When you first come across ‘Tech For Good’, it is easy to think that it is just another buzzword, one that has been flung out of the abyss of the tech world, before being passed around by a few tech giants, then disappearing back into the abyss it came from, never to be seen again.
But this is different, it is not a buzzword, it does not signal a trend or a movement, it is the perfect embodiment of a reality that can solve the world’s most pressing problems, while bringing joy and happiness to people. If you are reading this, then you are probably interested in tech’s positive potential. You are not alone in that.
CIO Africa recently hosted a #TechForGood virtual webinar, and it highlighted some cutting edge insights as to how the utilisation of tech can bring about the right results for SDG’s and putting a cap on societal, environmental and economic troubles.
The discussions were moderated by the eloquent and extremely quick-witted Terryanne Chebet, the Founder and CEO of Keyara Botanicals, and consisted of the brilliant Eva Ngigi-Sarwari, the Country Leader Kenya, Visa, the intuitive Efayomi Carr, Principle at Flourish Ventures, the astute Dr. Jane Munga, Advisor to the Cabinet Secretary ICTIYA, the ingenious Micah Kenneth, the Regional Manager at Bolt East Africa and the perceptive Daryl Bhana, VP of Commercial Sales and Strategy at Global Voice Group.
The panel discussions brought out in great detail, just how the use of technology can smoothen disruption, and improve on an individuals well being, thereby allowing him to be more of a help to society.
Carr explained how advanced technologies including smart automation and artificial intelligence have the potential not only to raise productivity and GDP growth, thereby attaining SDG’s goals, but also to improve personal lives of individuals more broadly.
This was also backed up by Micah who averred that technology can also reduce greenhouse gas emissions through energy efficiency, renewable energy sources, and battery and control technologies for balancing supply and demand. This goes to show that technology has a role to play in conserving biodiversity. AI-powered drones can help monitor wildlife parks and identify the location of poachers, and similarly monitor for illegal fishing, for example.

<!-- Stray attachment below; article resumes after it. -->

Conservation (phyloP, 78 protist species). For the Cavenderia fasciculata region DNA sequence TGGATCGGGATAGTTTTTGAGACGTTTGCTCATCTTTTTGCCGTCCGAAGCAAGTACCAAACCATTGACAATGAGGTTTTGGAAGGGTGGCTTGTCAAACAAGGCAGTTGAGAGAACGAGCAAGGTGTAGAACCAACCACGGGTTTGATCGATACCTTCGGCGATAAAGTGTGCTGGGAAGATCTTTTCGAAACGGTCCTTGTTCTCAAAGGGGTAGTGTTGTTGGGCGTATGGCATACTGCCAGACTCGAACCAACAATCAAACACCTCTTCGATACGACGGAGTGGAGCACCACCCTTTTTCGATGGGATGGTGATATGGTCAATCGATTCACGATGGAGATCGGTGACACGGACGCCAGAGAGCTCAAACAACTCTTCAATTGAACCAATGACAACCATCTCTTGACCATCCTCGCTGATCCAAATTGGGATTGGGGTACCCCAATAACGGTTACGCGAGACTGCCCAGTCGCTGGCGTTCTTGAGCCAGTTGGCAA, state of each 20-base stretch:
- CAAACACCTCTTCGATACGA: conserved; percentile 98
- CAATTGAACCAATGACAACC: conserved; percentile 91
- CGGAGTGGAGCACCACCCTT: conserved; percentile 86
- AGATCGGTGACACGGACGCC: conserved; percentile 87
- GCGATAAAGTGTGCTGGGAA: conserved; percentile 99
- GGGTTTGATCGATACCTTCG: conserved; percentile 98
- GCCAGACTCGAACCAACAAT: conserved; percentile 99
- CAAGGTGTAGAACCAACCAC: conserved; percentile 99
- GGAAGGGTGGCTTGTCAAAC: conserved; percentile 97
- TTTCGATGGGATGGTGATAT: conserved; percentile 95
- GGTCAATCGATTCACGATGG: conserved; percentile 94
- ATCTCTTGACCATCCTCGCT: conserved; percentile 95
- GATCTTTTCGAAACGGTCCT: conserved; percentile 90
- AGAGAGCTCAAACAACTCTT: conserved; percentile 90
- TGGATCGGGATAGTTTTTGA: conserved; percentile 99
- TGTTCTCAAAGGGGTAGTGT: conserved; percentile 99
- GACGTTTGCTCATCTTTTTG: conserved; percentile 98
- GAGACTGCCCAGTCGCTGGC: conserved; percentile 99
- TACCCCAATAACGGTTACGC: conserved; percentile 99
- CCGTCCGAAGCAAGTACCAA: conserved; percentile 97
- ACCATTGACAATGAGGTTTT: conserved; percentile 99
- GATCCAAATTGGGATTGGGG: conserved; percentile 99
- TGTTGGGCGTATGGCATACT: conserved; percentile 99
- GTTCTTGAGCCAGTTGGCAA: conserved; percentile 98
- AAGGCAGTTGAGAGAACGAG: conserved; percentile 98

Dr. Jane also made it clear that the Kenyan governments can be instrumental in ensuring that technology transitions are well managed. She added that the government is already encouraging innovative development and use of technologies.
Eva then built on top of this by cementing the understanding that companies can harness the benefits of the current technology wave by adopting an approach of enlightened self-interest. Meaning, at the company level, a workforce that is better trained, less stressed, healthier, and happier will also be more productive, more adaptable, and better able to drive the technology adoption and innovation surge that will boost revenue and earnings.
The panel showed that #TechForGood not only has the potential, but has the necessary tools to tackle and eradicate the world’s toughest challenges. Through the conversation’s in the panel, we have seen that #TechForGood is not a sector, it is a mobilising framework for articulating the values, behaviours and attitudes that describe a focus on social impact – putting people at the heart of the business, and enabling them with the power of technology.
The outcomes of tech for social good are more important than the mechanisms, they include impact on the environment, communities, health, education, mobility and transport.